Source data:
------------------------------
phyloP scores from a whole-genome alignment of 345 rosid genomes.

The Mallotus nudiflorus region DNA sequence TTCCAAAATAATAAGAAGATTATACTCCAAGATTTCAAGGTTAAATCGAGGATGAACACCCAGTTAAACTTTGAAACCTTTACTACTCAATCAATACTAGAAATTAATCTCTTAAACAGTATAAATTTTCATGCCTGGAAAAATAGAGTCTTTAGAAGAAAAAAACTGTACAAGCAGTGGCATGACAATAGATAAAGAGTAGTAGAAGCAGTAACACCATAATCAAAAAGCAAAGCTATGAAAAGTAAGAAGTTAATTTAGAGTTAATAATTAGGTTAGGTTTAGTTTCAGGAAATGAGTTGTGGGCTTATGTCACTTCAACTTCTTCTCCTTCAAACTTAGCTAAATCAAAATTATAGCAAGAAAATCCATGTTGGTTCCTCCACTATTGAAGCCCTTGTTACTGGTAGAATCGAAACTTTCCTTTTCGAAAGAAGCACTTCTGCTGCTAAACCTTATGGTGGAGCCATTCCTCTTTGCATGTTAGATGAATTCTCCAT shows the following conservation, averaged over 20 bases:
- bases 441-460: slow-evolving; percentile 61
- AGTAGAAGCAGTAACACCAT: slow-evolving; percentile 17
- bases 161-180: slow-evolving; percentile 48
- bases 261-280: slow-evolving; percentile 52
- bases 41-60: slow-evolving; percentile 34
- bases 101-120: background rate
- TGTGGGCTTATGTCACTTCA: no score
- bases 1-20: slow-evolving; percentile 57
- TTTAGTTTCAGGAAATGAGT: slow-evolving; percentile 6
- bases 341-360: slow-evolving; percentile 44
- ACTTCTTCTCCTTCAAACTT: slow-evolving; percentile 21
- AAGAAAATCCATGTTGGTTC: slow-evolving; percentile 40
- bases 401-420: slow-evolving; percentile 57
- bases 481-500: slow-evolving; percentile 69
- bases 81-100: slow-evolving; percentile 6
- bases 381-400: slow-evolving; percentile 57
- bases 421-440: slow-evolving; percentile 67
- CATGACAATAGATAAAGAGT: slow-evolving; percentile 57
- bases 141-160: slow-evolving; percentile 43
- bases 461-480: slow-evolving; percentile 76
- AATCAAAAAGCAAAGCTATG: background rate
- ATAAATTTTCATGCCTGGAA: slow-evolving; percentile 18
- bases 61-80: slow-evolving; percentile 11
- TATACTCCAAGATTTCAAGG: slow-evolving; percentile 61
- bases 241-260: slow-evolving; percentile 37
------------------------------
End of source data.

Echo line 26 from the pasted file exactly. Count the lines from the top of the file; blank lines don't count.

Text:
- TATACTCCAAGATTTCAAGG: slow-evolving; percentile 61